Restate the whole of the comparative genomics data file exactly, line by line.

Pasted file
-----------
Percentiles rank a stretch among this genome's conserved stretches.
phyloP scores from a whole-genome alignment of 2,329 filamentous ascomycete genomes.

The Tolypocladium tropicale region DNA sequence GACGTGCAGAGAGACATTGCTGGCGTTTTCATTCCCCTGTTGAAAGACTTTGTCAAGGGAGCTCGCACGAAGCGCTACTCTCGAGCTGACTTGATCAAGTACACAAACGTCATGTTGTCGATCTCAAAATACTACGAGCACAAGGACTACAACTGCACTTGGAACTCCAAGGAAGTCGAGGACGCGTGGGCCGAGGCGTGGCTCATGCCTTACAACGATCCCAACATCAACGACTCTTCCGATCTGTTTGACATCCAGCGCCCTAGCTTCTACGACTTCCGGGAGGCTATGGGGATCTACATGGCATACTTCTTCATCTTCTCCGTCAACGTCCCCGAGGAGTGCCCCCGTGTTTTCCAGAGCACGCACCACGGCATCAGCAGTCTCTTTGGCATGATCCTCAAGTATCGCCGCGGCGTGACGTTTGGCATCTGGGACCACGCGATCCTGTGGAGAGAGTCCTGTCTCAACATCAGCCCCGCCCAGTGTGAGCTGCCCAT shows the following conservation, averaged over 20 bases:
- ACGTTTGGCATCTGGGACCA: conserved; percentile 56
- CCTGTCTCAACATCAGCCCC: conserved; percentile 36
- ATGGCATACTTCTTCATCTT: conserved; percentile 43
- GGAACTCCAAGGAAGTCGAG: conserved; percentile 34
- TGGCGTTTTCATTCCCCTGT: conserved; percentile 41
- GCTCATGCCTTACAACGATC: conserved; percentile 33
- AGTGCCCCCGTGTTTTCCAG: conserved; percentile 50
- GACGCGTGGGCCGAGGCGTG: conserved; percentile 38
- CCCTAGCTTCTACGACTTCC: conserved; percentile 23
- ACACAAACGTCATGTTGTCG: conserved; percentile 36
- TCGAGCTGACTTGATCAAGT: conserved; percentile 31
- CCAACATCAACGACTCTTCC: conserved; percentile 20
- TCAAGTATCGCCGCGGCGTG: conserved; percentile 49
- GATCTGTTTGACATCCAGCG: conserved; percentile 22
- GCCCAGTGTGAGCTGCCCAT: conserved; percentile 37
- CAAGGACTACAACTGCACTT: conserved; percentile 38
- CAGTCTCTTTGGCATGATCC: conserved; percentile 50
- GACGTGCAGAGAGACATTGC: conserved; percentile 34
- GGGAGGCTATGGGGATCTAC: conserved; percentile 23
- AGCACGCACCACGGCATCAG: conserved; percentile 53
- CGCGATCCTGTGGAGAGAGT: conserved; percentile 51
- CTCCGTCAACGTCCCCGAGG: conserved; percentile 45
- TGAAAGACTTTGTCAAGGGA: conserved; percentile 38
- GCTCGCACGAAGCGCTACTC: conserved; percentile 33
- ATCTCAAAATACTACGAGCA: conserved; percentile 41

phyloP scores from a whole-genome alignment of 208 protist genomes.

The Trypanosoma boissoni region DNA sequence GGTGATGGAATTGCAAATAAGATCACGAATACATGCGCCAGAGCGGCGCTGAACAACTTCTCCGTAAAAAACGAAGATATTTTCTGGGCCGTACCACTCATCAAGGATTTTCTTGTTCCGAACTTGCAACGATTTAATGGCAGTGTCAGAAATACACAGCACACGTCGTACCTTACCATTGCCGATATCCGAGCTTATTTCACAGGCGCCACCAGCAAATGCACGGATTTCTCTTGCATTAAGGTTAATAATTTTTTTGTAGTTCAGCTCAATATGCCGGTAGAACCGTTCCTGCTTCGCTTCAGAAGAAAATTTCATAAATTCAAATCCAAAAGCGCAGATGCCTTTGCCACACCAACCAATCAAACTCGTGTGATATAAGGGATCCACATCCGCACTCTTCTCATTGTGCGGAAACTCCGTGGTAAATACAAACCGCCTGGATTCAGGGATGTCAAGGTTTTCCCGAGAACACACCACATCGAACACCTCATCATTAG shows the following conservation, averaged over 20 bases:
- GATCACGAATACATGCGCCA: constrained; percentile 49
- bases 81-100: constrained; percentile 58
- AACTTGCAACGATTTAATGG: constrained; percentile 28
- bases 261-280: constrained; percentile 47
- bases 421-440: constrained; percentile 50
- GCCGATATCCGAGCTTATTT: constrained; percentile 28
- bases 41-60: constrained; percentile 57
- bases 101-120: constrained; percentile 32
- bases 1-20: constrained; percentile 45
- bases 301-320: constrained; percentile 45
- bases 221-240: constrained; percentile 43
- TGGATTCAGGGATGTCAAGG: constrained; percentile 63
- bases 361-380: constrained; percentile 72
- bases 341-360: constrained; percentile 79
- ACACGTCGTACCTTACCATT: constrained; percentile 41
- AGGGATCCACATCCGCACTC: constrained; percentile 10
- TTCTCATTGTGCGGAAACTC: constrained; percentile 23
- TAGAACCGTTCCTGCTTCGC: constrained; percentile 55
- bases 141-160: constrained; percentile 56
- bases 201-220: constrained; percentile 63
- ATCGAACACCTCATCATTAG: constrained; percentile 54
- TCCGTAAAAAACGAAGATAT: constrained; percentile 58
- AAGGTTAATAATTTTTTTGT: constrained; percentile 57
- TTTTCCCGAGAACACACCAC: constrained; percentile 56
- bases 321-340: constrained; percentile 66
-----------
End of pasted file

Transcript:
Percentiles rank a stretch among this genome's conserved stretches.
phyloP scores from a whole-genome alignment of 2,329 filamentous ascomycete genomes.

The Tolypocladium tropicale region DNA sequence GACGTGCAGAGAGACATTGCTGGCGTTTTCATTCCCCTGTTGAAAGACTTTGTCAAGGGAGCTCGCACGAAGCGCTACTCTCGAGCTGACTTGATCAAGTACACAAACGTCATGTTGTCGATCTCAAAATACTACGAGCACAAGGACTACAACTGCACTTGGAACTCCAAGGAAGTCGAGGACGCGTGGGCCGAGGCGTGGCTCATGCCTTACAACGATCCCAACATCAACGACTCTTCCGATCTGTTTGACATCCAGCGCCCTAGCTTCTACGACTTCCGGGAGGCTATGGGGATCTACATGGCATACTTCTTCATCTTCTCCGTCAACGTCCCCGAGGAGTGCCCCCGTGTTTTCCAGAGCACGCACCACGGCATCAGCAGTCTCTTTGGCATGATCCTCAAGTATCGCCGCGGCGTGACGTTTGGCATCTGGGACCACGCGATCCTGTGGAGAGAGTCCTGTCTCAACATCAGCCCCGCCCAGTGTGAGCTGCCCAT shows the following conservation, averaged over 20 bases:
- ACGTTTGGCATCTGGGACCA: conserved; percentile 56
- CCTGTCTCAACATCAGCCCC: conserved; percentile 36
- ATGGCATACTTCTTCATCTT: conserved; percentile 43
- GGAACTCCAAGGAAGTCGAG: conserved; percentile 34
- TGGCGTTTTCATTCCCCTGT: conserved; percentile 41
- GCTCATGCCTTACAACGATC: conserved; percentile 33
- AGTGCCCCCGTGTTTTCCAG: conserved; percentile 50
- GACGCGTGGGCCGAGGCGTG: conserved; percentile 38
- CCCTAGCTTCTACGACTTCC: conserved; percentile 23
- ACACAAACGTCATGTTGTCG: conserved; percentile 36
- TCGAGCTGACTTGATCAAGT: conserved; percentile 31
- CCAACATCAACGACTCTTCC: conserved; percentile 20
- TCAAGTATCGCCGCGGCGTG: conserved; percentile 49
- GATCTGTTTGACATCCAGCG: conserved; percentile 22
- GCCCAGTGTGAGCTGCCCAT: conserved; percentile 37
- CAAGGACTACAACTGCACTT: conserved; percentile 38
- CAGTCTCTTTGGCATGATCC: conserved; percentile 50
- GACGTGCAGAGAGACATTGC: conserved; percentile 34
- GGGAGGCTATGGGGATCTAC: conserved; percentile 23
- AGCACGCACCACGGCATCAG: conserved; percentile 53
- CGCGATCCTGTGGAGAGAGT: conserved; percentile 51
- CTCCGTCAACGTCCCCGAGG: conserved; percentile 45
- TGAAAGACTTTGTCAAGGGA: conserved; percentile 38
- GCTCGCACGAAGCGCTACTC: conserved; percentile 33
- ATCTCAAAATACTACGAGCA: conserved; percentile 41

phyloP scores from a whole-genome alignment of 208 protist genomes.

The Trypanosoma boissoni region DNA sequence GGTGATGGAATTGCAAATAAGATCACGAATACATGCGCCAGAGCGGCGCTGAACAACTTCTCCGTAAAAAACGAAGATATTTTCTGGGCCGTACCACTCATCAAGGATTTTCTTGTTCCGAACTTGCAACGATTTAATGGCAGTGTCAGAAATACACAGCACACGTCGTACCTTACCATTGCCGATATCCGAGCTTATTTCACAGGCGCCACCAGCAAATGCACGGATTTCTCTTGCATTAAGGTTAATAATTTTTTTGTAGTTCAGCTCAATATGCCGGTAGAACCGTTCCTGCTTCGCTTCAGAAGAAAATTTCATAAATTCAAATCCAAAAGCGCAGATGCCTTTGCCACACCAACCAATCAAACTCGTGTGATATAAGGGATCCACATCCGCACTCTTCTCATTGTGCGGAAACTCCGTGGTAAATACAAACCGCCTGGATTCAGGGATGTCAAGGTTTTCCCGAGAACACACCACATCGAACACCTCATCATTAG shows the following conservation, averaged over 20 bases:
- GATCACGAATACATGCGCCA: constrained; percentile 49
- bases 81-100: constrained; percentile 58
- AACTTGCAACGATTTAATGG: constrained; percentile 28
- bases 261-280: constrained; percentile 47
- bases 421-440: constrained; percentile 50
- GCCGATATCCGAGCTTATTT: constrained; percentile 28
- bases 41-60: constrained; percentile 57
- bases 101-120: constrained; percentile 32
- bases 1-20: constrained; percentile 45
- bases 301-320: constrained; percentile 45
- bases 221-240: constrained; percentile 43
- TGGATTCAGGGATGTCAAGG: constrained; percentile 63
- bases 361-380: constrained; percentile 72
- bases 341-360: constrained; percentile 79
- ACACGTCGTACCTTACCATT: constrained; percentile 41
- AGGGATCCACATCCGCACTC: constrained; percentile 10
- TTCTCATTGTGCGGAAACTC: constrained; percentile 23
- TAGAACCGTTCCTGCTTCGC: constrained; percentile 55
- bases 141-160: constrained; percentile 56
- bases 201-220: constrained; percentile 63
- ATCGAACACCTCATCATTAG: constrained; percentile 54
- TCCGTAAAAAACGAAGATAT: constrained; percentile 58
- AAGGTTAATAATTTTTTTGT: constrained; percentile 57
- TTTTCCCGAGAACACACCAC: constrained; percentile 56
- bases 321-340: constrained; percentile 66